With my wife Lynn and our two daughters, we bought a black VW bug and drove it each summer, Katy and Joey stuffed in the back seat, luggage hurtling from the roof top carrier, back to Chicago and Racine Wisconsin to visit grandparents. I photographed along the way.

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Joey, Skip, Katy (left to right), Watertown Massachusetts, 2009

For three months in 1979, one year after Pearl’s death, two years after Fran’s, I visited Nepal and my sister Elaine and her husband Bob, studying Buddhism with a lama at the Swayambhu monastery. I made numerous road journeys, including one with a guide to Helambu, the foothills of the Himalayas. Lots of mountain walking then.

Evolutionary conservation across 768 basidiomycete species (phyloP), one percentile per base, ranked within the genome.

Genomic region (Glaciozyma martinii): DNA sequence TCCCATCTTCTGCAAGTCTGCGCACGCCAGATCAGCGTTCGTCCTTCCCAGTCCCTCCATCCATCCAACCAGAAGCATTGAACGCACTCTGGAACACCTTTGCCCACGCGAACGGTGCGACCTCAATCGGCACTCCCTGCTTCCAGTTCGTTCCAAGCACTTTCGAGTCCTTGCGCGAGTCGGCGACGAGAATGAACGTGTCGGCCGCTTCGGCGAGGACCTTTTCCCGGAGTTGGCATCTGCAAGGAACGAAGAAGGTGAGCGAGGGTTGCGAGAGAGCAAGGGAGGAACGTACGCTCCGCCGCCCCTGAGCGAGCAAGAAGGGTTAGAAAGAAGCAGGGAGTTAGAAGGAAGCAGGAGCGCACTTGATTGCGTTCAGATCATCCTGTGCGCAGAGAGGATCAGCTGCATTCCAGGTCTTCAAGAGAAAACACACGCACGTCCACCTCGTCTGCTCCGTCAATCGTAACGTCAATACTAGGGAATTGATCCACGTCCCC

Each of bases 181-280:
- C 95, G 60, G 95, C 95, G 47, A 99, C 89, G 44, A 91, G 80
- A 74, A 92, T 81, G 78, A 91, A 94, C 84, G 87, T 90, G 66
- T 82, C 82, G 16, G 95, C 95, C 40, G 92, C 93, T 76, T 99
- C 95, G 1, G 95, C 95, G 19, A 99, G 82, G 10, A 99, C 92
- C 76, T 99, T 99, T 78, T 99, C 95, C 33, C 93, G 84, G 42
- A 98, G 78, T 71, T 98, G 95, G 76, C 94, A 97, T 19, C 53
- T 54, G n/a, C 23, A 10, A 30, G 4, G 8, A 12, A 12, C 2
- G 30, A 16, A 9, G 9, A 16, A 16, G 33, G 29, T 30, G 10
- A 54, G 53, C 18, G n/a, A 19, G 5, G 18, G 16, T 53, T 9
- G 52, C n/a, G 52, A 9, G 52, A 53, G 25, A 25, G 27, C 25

I should add the many mountain hikes with family and my former partner Louise over a long period of time—White Mountains, Green Mountains, Sierra Nevada, etc. Don’t they constitute travel along the open road, a very open and winding road?

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Skip & Louise, White Mountains, 2002 c.

In 1982, a pivotal year for me, I drove across the Great Plains alone and discovered American Indians.

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Rosebud Reservation, 1983

Which led to 1983 when I bused the same route at the end of winter, and took up residence on the Rosebud Indian reservation, hosted by Jesuits. I lived and photographed there for one month.

(In this report I do not constrain myself to car-based road trips only, but include other modes of transport, soon to be foot and plane, never boat or ship, surprising because of my love of water-borne transport.)

In 1988, the first of my many Alaskan journeys (roughly every 3 years) I walked solo the Chilkoot Gold Rush Trail. Since then I’ve made other Alaskan exploits, alone and with my Juneau family.